~ Riceland Meadows ~

The King of Horses
by Ralph Rice

Babe was an old Percheron mare my grandpa had for many years, even though she and Grandpa had a common dislike for each other. Babe worked single on many jobs, mostly because she hated other horses.

One job that was exclusively hers was pulling the hay fork rope. She would pull loads of loose hay up into the barn and then the load would traverse the haymow until my grandpa tripped the fork. The hay fell where he wanted it and Babe backed up until the large fork was once again on the hay wagon getting another bite.

Babe would pull against the rope and know just when to stop, then back up to repeat the process. But apparently she found this job boring. To keep things interesting, usually when Grandpa was in the greatest hurry, she sometimes stopped just short of where Grandpa wanted her to, forcing him to come down out of the mow to drive her another two or three feet.

Babe was a powerful mare. On the sawmill skidway she once landed a red oak log that was 560 board feet. She had to do it herself because the sour cuss wouldn’t work with her teammate. She had kicked the other horse in its stifle, making him too sore to work. The log had to be milled, so Grandpa was determined Babe would do it by herself. I beleive she did it just because Grandpa thought she couldn’t.

One of Babe’s many foals was King. Babe fussed over King and let him nurse long after her milk was gone. She doted on him, knowing all along he was special. King went with Babe everywhere on the farm. Grandpa broke King as a two-year-old alongside Babe. She loved King and worked with him, and him only, until the day she died.

King was a big gray Percheron and an awesome brute. He was as gentle as a lamb, smart, and strong. He had heart and would pull with every ounce of his being anytime my grandpa asked. King became Grandpa’s best friend.

My first memory of King came during haying season. I was five years old and got to ride his wide back, holding onto the hames of his harness, while King pulled sled loads of loose hay to the barn. He was patient with me as I crawled on and off him, scaling his harness like a little monkey going up a tree.

King, like Babe, often worked alone. The manure spreader had shafts, as did the hay rake. King pulled numerous loads of firewood to the house and countless loads of sugarwood to the sugar house to boil the season’s maple sap.

King’s mission in life was to please my grandpa. He would stand for hours while Grandpa worked nearby. King could back the spreader into the barn almost by himself; Grandpa had only to whisper gee or haw. He was the icon of the barnyard, the crown jewel of the pasture, and one of the best horses I have ever known.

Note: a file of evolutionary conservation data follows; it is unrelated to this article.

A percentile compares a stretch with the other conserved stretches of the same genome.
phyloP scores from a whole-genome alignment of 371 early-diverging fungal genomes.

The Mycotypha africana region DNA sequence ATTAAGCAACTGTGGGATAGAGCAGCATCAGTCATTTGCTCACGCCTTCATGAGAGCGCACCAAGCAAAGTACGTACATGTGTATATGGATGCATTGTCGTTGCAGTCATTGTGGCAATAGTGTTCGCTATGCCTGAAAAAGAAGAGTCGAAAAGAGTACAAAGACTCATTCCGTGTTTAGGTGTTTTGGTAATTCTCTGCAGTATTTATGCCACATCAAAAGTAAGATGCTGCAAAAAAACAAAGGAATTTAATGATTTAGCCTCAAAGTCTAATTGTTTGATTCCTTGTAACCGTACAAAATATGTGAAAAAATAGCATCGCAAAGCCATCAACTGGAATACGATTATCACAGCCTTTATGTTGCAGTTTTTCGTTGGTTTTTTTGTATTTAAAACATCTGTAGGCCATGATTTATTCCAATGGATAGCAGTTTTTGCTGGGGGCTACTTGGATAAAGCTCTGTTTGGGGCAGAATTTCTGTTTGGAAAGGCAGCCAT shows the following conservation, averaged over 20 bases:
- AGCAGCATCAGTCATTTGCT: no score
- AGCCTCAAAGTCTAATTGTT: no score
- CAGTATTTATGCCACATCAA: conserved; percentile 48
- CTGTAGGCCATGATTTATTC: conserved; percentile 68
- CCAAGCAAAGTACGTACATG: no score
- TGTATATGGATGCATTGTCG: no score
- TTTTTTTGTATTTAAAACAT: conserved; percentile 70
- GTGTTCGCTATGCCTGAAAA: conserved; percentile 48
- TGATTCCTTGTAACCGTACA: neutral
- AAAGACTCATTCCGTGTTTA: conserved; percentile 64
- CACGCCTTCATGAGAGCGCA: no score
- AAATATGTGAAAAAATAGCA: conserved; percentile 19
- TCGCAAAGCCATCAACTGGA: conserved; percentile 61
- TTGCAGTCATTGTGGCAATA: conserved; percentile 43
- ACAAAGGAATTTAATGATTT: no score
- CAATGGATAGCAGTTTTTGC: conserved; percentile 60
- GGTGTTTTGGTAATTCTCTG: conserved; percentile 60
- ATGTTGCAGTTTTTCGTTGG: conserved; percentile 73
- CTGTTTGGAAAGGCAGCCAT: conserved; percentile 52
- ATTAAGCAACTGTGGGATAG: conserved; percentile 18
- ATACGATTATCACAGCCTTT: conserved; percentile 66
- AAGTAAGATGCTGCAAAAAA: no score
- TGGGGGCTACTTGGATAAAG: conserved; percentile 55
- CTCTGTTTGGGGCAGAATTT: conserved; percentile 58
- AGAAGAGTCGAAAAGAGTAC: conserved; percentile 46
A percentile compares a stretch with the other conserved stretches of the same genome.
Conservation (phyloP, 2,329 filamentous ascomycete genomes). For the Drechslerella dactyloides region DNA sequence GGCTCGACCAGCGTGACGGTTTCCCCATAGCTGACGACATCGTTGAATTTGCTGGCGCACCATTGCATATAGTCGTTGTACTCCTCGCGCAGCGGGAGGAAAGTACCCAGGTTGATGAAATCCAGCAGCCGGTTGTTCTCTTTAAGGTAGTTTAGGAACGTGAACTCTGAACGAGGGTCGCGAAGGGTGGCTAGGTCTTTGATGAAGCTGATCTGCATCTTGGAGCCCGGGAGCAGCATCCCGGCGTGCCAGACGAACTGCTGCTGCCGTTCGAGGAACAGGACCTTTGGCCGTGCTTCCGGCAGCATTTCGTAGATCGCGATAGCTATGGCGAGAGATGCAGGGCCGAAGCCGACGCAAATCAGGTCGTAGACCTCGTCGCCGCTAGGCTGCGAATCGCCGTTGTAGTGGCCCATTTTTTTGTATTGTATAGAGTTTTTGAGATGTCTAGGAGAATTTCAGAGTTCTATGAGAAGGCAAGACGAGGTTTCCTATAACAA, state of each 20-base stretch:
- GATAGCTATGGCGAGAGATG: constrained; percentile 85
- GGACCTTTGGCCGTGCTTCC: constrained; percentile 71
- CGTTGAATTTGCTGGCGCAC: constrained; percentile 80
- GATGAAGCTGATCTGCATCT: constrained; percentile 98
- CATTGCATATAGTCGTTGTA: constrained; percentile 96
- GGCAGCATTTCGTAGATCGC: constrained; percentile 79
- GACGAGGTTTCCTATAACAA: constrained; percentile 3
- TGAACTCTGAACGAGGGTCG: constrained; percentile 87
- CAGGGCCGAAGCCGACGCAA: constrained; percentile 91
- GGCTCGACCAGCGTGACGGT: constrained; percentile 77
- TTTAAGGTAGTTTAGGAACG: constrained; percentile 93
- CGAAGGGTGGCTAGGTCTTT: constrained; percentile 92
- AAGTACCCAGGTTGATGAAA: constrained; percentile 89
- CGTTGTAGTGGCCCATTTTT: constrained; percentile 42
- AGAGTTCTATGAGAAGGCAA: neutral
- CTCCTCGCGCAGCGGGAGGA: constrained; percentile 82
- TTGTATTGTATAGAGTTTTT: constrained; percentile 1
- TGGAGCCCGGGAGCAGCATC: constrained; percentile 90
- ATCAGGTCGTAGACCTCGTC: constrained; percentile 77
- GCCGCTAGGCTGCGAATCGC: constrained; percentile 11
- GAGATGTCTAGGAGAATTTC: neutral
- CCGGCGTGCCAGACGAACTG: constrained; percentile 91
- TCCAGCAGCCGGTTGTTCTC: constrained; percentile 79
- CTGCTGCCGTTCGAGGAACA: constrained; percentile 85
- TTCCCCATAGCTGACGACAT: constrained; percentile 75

On a cold snowy January morning in 1967 my grandpa and King were hauling a load of manure out to the field. The sun was shining brightly on the new fallen snow. Ice crystals reflected the sunlight, looking like diamonds poured out on the ground. Steam from King’s nostrils froze in mid-air on that crisp, frosty morning. He arched his neck and proudly high-stepped along the lane, the feathers on his big hairy feet leaving snow angles with every step. The heavy load of steaming manure pulled easily behind the confident horse. Grandpa held the lines in his gloved fingers, a glint of pride gleaming in his eye as he watched his proud horse swagger.

The big horse hit a patch of ice and in an instant was down. A bone protruded grotesquely from his foreleg as he struggled to regain his feet. My grandpa, recovering from almost being thrown from the spreader, rushed to King’s head. He put his hands on King’s proud neck and spoke softly to his friend. The big animal groaned a sickening painful sound and tears rolled down my grandpa’s cheeks.

A shot pierced the crisp morning air, ending King’s suffering. My grandpa’s mind held memories of King while his trembling hands held the gun.

King is buried on Grandpa’s farm near the orchard where he was born. Sometimes I picture him as a young colt, running and playing in the meadow. I dream of sitting on his wide back while he worked, and I reflect on all the work he and grandpa accomplished as a team.

Now that Grandpa, too, is gone from this world, I think of them working together, King prancing, neck arched and confident, leaning into his collar while his muscles ripple under his shiny dapple gray coat. My grandfather, lines laced through his fingers, humbled by the awesome grace of that fine animal, proudly drives King in an eternal field of light.

Ralph Rice's column "Reflections" appears regularly in Rural Heritage. This column appeared in the Winter 2007 issue.

09 May 2007